Scary Poles and Fillers

Horses are naturally scared of … well almost everything … its a defensive mechanism designed to help them survive in the wild. Domesticated horses need to overcome this natural fear so that they can approach and then jump brightly coloured show jumps. Some horses will accept coloured poles and jumps with hardly a second glance. But what do you do when you have got a horse that stops several meters before a jump … and then switches off to your aids and just stands looking at the jump?

If you are struggling with this problem there is no point in continuing to do exactly the same thing day after day … this will only reinforce the bad behaviour with your horse. You need to think of a different approach to solve the problem … to prevent stopping from becoming “normal” behaviour.

Get a lead from another horse

If you are schooling with other horses then it is quick and easy to ask for a lead. Otherwise, arrange for a reliable jumper to school with you next time. Horses will often follow another horse so this quick solution will often solve the problem.

If this quick solution does not work there are several suggestions below:

Lead your horse from the ground over the jump

If there is somebody available on the ground then ask them to lead your horse over the fence. Alternatively, dismount and lead your horse over the fence. It may seem defeatist to dismount but at this stage it is more important to get your horse over the fence by whatever method that works.

Reward your horse with treats in the arena

Horse like being praised … but they like food even more. Rewarding with food will reinforce the good behaviour of approaching and going over the scary poles and fillers.

One note of caution here is that your horse must see the treat as a reward for going over the pole. If your horse will not go near the pole it may be appropriate to reward your horse when he goes near the pole. However, do not do this more than once otherwise you are simply rewarding stopping close to the fence. Your aim is to reward your horse for going over the fence.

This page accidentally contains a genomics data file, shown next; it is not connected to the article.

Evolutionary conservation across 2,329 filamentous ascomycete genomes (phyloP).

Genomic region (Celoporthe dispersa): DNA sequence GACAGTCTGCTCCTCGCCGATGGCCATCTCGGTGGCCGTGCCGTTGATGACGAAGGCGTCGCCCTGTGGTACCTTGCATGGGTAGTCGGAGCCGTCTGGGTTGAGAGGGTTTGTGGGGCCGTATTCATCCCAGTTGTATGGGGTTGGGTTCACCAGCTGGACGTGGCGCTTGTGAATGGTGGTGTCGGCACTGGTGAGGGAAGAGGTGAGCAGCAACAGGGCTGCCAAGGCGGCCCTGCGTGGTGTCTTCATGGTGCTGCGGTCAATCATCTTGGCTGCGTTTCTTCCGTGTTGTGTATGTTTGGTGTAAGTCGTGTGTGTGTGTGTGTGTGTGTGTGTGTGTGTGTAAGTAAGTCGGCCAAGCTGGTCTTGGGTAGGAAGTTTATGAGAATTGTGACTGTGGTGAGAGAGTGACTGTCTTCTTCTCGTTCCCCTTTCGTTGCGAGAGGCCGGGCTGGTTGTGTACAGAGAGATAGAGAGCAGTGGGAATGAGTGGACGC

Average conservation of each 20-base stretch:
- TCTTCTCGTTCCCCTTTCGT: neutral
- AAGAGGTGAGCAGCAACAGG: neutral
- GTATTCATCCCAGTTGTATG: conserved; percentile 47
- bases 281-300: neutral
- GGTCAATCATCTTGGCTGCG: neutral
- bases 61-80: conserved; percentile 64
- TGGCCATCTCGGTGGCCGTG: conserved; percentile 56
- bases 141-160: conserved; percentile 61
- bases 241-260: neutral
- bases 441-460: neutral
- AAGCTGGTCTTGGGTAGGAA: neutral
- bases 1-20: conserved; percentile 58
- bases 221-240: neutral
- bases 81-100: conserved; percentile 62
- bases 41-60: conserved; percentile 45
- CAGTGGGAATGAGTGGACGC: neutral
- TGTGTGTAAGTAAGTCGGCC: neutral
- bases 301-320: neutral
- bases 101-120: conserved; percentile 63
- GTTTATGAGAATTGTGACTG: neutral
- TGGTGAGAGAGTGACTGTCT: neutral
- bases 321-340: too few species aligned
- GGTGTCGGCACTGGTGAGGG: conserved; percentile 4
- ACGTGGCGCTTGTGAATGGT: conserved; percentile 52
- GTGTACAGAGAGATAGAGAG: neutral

Make small fillers

Fillers are designed to be jumped from trot or canter and are not normally suitable for leading a horse in walk because they are a too high. What you need is something only a few inches high but it needs to be colourful. A simple cheap option is to cut the colourful front and back panels out of breakfast cereal packets and tape them together.

Schooling with show jumps in the arena

If you are based at a Show Jumping yard there may well be show jumps permanently up in an arena. If this is the case then school your youngster in this arena even if you are not jumping or even before you start to school your youngster over jumps. Schooling in an arena with show jumps and doing circles around or in front of them will help your horse to become familiar with show jumps and learn that they are not scary.

If you do not have access to an arena with show jumps or your yard requires you to clear show jumps away every time that you use them then you will need to get some jumps out whenever you want to school your horse. You do not need to setup a show jump course every time … simply drag out a few fillers and a few poles and scatter them about the arena. You dont need to get the wings out as well.

Hacks – spooking

If your horse sees something spooky out on a hack then make your horse go over to it so that he can sniff at it. Once horses have had a sniff of a scary object they often lose all interest in it. The aim is to train your horse to respect your aids, trust the rider and move towards the scary object. Personally, I found this invaluable for eventers because on the cross country course your horse may be nervous of the obstacle but must respect your legs and go towards the scary obstacle.

Circle back the way the horse ran away

If your horse spooks out on a hack or away from a scary filler then turn your horse back the way he has come. So if your horse runs away to the left then steer your horse back to the right. This ensures that you are telling the horse that it was wrong to run away to the left.

If you allow your horse to continue to the left and circle round to the left and approach the filler again you haven’t made it clear to the horse that it was wrong to run away to the left. Obviously the fence must be small to allow your horse to get over it because steering back on yourself will not give you the ideal approach to the jump !

Horse must go forward all the time

Your horse must be moving all the time. It is very important that your horse learns to respect your leg aids and responds by moving forwards. Forwards obviously ideally means towards the jump but if your horse is scared of the pole or filler then move in any direction – left or right – but keep your horse moving.